Wherever there’s discussion of Into It. Over It. frontman Evan Weiss, the word “emo” lurks nearby waiting for someone to inevitably include it. Just this past year, Rolling Stone named IIOI’s sophomore album, Intersections (2013), one of the 40 greatest emo albums of all time (fun fact: Intersections is the only record from the 2010s included in this list). While this level of name and scene recognition is great for IIOI, no one wants to be pigeonholed. Cue IIOI’s third and latest album release.
Standards sees Weiss let loose creatively. After a productive writing experience in an isolated cabin, he decided to abandon digital recording in the studio for a more laid-back vibe. Compared to IIOI’s last works, where he reportedly engaged in perpetual attempts to improve each track, this change was much needed. Without the ability to tweak or micromanage the music, Weiss was able to “accept chaos in a way [he] couldn’t before,” he said in a conversation with Spin.
Notably, Standards contains both the slowest and fastest IIOI songs to date. This is only one way in which the album achieves new levels of wow-factor for IIOI. Weiss’ distorted guitar riffs are a little less eccentric than they were in Intersections, making room alongside Standards’ fuzzy tones and odd textures for the album’s unexpected star: percussion. The addition of drummer Josh Sparks to the project pushed IIOI in an exciting, fresh direction, as Sparks drives songs such as “Vis Major”, “Adult Contempt” and “Bible Black” with racing precision.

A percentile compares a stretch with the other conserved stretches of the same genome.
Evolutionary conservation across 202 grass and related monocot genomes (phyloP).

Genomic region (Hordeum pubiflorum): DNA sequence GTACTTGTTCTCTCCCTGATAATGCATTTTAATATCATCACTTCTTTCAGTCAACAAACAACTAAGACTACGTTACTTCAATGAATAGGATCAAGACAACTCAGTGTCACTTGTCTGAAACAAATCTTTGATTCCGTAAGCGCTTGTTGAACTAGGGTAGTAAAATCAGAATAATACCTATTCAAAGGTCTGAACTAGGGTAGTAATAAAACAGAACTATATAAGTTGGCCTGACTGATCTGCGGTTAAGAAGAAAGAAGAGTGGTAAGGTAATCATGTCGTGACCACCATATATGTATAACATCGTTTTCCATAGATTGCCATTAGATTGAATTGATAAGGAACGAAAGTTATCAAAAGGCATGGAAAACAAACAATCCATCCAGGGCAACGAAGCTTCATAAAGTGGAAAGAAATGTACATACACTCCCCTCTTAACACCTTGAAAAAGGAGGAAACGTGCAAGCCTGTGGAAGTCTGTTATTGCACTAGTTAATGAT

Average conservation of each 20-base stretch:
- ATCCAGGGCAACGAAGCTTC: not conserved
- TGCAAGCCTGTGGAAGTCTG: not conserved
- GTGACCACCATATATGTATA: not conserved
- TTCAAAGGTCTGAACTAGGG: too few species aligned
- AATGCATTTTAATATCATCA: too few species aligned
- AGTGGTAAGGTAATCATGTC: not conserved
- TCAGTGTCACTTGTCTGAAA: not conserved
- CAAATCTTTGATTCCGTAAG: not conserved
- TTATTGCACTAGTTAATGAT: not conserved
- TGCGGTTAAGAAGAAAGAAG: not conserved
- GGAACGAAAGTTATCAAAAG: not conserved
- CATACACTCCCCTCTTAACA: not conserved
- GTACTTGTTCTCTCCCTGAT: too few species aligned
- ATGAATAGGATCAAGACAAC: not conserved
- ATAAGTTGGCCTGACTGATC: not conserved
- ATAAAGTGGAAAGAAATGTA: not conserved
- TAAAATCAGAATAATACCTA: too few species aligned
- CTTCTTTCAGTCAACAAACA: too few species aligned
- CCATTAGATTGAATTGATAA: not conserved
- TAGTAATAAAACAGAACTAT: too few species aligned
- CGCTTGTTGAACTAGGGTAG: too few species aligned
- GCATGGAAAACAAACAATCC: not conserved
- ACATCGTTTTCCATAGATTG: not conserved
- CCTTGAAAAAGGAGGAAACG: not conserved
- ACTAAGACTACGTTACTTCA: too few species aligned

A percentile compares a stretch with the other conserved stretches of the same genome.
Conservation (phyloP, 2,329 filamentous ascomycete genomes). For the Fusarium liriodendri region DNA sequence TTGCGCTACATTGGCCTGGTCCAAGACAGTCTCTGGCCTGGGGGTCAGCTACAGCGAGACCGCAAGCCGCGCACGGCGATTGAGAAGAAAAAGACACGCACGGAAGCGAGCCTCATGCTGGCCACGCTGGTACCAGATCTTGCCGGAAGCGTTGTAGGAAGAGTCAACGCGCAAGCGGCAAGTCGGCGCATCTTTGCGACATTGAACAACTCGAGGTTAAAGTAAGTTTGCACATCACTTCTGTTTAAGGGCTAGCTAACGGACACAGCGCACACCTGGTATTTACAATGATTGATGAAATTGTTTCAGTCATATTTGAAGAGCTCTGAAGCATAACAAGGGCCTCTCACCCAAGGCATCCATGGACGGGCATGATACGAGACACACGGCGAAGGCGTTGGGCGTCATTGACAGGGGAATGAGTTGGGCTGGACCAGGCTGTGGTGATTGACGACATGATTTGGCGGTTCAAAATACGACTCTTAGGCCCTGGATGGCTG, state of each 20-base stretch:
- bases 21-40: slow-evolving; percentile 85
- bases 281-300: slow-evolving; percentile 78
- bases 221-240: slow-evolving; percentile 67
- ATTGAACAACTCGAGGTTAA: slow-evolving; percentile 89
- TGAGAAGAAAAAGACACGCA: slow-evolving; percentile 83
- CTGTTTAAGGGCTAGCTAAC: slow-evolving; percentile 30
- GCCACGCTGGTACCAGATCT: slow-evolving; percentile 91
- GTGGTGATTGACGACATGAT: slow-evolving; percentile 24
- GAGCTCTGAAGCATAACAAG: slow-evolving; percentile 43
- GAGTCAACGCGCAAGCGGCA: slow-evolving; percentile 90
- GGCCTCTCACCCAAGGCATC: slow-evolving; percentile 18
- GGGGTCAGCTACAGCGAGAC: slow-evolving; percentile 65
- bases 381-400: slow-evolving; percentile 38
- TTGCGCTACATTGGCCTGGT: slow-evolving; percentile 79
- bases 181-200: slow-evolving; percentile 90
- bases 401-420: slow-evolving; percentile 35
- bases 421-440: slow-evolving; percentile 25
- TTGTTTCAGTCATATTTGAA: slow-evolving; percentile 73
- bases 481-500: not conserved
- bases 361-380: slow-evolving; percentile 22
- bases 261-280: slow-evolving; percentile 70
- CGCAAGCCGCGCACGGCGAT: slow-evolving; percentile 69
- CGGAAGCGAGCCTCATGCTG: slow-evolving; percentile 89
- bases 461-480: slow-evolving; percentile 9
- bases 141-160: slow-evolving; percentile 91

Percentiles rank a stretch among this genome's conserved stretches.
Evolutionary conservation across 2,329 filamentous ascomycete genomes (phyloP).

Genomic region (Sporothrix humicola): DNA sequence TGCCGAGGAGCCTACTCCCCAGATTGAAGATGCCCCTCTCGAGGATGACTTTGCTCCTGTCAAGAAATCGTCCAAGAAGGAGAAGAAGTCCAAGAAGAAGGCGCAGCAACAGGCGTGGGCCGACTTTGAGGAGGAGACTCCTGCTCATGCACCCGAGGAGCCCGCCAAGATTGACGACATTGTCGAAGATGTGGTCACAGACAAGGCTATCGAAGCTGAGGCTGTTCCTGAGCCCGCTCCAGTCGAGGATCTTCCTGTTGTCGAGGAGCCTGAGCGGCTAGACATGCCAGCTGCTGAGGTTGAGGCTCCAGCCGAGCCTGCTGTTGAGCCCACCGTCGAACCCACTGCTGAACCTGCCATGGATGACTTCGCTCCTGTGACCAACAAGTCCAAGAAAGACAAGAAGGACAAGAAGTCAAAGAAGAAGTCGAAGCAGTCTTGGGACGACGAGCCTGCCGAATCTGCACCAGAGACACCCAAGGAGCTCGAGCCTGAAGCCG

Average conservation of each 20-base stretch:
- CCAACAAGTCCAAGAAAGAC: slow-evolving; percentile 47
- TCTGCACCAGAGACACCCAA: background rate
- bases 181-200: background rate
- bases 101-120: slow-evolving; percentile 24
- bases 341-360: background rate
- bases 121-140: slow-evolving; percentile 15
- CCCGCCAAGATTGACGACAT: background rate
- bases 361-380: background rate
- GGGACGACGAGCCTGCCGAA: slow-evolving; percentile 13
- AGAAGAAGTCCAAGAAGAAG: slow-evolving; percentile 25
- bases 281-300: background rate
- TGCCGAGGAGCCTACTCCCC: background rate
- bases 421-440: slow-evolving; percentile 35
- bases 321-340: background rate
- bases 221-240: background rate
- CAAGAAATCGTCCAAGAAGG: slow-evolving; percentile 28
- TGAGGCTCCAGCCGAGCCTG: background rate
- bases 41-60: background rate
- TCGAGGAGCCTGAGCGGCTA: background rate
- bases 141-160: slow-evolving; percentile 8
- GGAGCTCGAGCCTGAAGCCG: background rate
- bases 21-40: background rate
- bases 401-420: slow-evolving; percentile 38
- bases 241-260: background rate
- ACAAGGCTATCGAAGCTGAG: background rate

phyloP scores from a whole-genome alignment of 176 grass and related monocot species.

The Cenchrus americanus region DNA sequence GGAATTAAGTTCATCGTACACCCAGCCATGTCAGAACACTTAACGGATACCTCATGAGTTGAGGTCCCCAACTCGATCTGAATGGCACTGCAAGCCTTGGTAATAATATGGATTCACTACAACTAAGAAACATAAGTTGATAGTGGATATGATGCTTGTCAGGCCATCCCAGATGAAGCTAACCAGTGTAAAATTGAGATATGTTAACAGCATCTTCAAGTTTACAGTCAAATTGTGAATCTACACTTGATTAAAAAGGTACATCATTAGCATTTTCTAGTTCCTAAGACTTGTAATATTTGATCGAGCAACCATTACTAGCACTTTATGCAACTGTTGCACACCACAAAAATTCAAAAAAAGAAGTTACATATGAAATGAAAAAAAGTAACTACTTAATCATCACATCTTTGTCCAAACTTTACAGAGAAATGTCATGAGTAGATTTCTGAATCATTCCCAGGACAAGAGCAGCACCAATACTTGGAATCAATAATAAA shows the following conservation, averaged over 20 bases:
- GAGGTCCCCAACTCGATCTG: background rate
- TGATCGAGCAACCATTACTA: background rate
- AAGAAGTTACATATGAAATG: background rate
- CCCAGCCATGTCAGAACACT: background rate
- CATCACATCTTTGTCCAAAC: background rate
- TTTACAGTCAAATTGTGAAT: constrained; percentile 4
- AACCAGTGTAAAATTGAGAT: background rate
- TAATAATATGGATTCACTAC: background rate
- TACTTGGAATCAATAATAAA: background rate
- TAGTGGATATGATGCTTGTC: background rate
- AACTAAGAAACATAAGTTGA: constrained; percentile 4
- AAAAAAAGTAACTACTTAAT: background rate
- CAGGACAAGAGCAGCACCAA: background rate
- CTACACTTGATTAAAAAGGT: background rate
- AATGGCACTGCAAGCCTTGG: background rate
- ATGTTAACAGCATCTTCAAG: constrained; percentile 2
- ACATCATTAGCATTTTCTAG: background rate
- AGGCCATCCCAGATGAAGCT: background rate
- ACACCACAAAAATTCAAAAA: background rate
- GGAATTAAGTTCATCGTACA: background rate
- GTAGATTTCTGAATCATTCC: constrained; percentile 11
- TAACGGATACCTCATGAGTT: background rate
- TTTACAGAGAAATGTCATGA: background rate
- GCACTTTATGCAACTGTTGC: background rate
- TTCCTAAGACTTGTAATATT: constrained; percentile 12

I just wish the lyrics were as strong as the instrumentation. The album has all the right intentions, paying no attention to predetermined standards for where it should go, but lyrically it feels a little forced. Weiss and Sparks resort to a few clichés in this album that I actually found distracting to my listening experience. For instance, Weiss conveys confusion regarding a certain “cryptic” someone who “changed the locks,” in the song “Closing Argument,” and actually uses the metaphor of being lost at sea, singing that his “mind’s an island” in “Old Lace & Ivory.” These concepts are too worn to do the album any favors. Additionally, where I’m usually emotionally affected by Weiss’ songwriting skills, there’s not as much for me to connect with in Standards. None of the songs have concrete interpretations (aside from a general sense of post-youth vulnerability), and the album as a whole has no lyrical theme. Admittedly, though, neither of these last two points are necessarily flaws. There are certainly listeners who enjoy the interpretive possibilities of vague lyrics and/or have an easier time relating to them.
If you’re a fan of the angst in previous IIOI works, don’t worry — Standards continues Weiss’ streak of shameless self-pity. The main attribute that sets this album apart from its predecessors is the apparent good time Weiss had making it. He said in an interview with Billboard that he’s more proud of the song “Anesthetic” in particular than anything he’s ever made; it’s the answer to the question, “How fast can you play it?” followed by, “How slow can you play it?”, trialed during their time away in the cabin. The positive experiences Weiss and Sparks had making Standards, and the resulting inviting energy the end product exudes, is a refreshing throwback to the sometimes-forgotten reason that bands should be making music: for the fun of it.